On the other hand, I don't see how his described application (a server) requires the ordering that a tree structure provides. It isn't in the business of efficiently providing lots of dynamic ordered lists of the documents it serves; it's in the business of efficiently providing lots of served documents. If I were attempting to optimize access to documents, I'd be creating a hash table of pointers to these documents rather than a tree of any description, thus never needing to access more than one page (or maybe two for rehashes in the small fraction of cases where hash bucket overflows have happened) in order to find out where the document is kept.
On the gripping hand, his described tree structure is perfect for collections that have to support a lot of insertion and deletion while remaining ordered, so I can see it as having good use to implement, say, database tables.
The main advantage of defer-recover exception handling over the try-catch is that it doesn't complicate the control flow of the program. This not only makes programs using defer-recover more readable, but also makes the implementation of this feature in a language much simpler than implementing try-catch exception handling.
On the other hand, the main disadvantage (in Go) is that, it does not allow handling exceptions in place close to where exceptions may arise, and the normal execution has to be resumed in the caller of the function that handles the exception.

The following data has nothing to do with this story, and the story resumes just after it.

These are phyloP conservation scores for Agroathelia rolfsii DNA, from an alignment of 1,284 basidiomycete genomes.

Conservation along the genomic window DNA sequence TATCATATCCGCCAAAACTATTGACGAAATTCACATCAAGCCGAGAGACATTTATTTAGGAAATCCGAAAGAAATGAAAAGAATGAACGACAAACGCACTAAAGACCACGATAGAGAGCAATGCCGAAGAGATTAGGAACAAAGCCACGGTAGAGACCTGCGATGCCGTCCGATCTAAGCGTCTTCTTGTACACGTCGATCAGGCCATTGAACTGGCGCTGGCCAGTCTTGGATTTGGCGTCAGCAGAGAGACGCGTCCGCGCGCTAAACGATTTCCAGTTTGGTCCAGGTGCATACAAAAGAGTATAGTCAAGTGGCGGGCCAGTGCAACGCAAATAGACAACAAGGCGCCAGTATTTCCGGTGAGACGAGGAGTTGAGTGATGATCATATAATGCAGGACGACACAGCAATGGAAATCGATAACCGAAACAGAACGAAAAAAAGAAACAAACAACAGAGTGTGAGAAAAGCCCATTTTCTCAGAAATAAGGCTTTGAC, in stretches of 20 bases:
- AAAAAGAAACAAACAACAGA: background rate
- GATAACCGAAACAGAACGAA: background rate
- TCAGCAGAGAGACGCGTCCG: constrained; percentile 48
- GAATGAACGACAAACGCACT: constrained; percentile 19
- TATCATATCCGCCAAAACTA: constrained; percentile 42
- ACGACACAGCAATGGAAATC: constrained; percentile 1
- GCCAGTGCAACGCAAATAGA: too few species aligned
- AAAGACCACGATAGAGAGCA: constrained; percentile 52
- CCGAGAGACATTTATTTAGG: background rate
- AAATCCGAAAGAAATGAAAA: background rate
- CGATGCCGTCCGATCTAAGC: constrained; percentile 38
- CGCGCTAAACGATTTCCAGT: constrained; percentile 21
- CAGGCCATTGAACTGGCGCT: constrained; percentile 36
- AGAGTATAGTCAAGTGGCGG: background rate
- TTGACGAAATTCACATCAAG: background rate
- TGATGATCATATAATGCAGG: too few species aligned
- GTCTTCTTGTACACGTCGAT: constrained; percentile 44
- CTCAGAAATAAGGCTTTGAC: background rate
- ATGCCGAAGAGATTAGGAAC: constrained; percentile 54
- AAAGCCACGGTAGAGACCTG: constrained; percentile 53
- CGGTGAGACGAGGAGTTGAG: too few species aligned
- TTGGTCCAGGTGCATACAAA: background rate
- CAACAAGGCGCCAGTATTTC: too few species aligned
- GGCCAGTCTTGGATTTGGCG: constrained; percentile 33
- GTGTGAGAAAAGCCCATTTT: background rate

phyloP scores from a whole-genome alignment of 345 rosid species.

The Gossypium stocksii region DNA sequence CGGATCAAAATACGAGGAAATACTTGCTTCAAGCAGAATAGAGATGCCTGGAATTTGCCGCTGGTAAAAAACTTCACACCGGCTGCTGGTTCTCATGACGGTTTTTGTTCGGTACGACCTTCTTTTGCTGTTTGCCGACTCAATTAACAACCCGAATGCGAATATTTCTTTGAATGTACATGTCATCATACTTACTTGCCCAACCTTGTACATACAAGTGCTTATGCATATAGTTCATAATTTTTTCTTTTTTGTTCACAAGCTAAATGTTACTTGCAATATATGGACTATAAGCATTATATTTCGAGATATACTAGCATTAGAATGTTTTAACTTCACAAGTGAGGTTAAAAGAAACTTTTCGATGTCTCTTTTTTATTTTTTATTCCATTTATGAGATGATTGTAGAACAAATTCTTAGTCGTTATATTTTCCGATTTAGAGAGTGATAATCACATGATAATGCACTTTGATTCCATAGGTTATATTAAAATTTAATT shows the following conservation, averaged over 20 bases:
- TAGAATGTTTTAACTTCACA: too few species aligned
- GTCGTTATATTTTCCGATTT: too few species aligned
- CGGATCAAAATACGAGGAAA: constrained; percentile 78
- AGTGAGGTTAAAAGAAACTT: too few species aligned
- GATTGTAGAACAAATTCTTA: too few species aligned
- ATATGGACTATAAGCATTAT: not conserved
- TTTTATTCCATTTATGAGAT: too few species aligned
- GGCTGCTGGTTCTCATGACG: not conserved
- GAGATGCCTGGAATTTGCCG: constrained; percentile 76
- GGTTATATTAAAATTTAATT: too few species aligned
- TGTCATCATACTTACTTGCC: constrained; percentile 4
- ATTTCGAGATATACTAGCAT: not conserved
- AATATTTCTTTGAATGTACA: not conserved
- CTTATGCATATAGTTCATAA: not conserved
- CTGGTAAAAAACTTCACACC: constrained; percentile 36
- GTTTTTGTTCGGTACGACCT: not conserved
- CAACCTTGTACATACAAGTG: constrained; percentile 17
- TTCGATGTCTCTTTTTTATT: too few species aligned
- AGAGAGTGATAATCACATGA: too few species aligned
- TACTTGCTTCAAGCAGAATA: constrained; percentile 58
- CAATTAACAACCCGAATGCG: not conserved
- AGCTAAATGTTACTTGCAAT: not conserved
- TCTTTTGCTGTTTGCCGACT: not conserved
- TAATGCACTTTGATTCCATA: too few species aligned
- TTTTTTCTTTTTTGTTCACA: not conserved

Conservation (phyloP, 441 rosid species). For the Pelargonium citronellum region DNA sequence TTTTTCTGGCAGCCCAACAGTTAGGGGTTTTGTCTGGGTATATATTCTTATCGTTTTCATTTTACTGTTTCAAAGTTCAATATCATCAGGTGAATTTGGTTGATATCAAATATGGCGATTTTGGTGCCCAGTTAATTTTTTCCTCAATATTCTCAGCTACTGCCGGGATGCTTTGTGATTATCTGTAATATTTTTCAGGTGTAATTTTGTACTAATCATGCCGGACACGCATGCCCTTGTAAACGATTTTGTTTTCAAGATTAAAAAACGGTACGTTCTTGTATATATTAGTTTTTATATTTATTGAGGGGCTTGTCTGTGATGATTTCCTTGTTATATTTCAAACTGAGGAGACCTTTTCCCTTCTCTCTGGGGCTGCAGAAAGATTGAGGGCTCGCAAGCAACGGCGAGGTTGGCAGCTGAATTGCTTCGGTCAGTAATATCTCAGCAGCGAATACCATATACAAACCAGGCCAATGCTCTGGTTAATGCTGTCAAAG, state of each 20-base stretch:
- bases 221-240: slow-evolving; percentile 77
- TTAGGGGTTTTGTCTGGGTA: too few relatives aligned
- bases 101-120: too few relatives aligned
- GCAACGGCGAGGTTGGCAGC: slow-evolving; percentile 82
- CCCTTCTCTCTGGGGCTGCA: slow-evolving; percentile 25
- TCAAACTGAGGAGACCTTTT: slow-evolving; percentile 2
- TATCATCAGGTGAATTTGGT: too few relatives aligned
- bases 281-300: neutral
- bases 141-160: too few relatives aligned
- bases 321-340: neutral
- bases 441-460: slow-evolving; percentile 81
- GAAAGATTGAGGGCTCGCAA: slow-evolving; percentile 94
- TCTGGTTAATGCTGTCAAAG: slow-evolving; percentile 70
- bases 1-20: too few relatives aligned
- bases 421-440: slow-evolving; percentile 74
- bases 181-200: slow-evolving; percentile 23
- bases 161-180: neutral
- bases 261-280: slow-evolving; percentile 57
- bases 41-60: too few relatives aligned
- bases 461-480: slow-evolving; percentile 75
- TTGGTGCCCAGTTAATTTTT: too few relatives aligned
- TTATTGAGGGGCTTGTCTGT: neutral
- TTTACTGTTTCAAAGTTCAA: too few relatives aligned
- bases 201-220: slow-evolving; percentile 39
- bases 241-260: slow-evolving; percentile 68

Recently I supported Go-style panic/exception handling by defer-recover in my hobby language Dao (it was mentioned here before, but there have been many changes since then). I solved the mentioned problem in Dao by supporting a new type of code block (tentatively called framed block for convenience). Such framed block allows to handle exceptions around the place they arise, and to resume normal execution right after the framed block (namely in the same function where the exception is handled). This is achieved by executing framed blocks in new stack frames, which reuse/share the stack data of their surrounding functions and trigger execution of deferred blocks at exit as normal. You can find more details in a blog I just wrote.
Are there many people here finding Go-style exception handling interesting? I wonder if my improvements could make exception handling by defer-recover more interesting, and better than try-catch?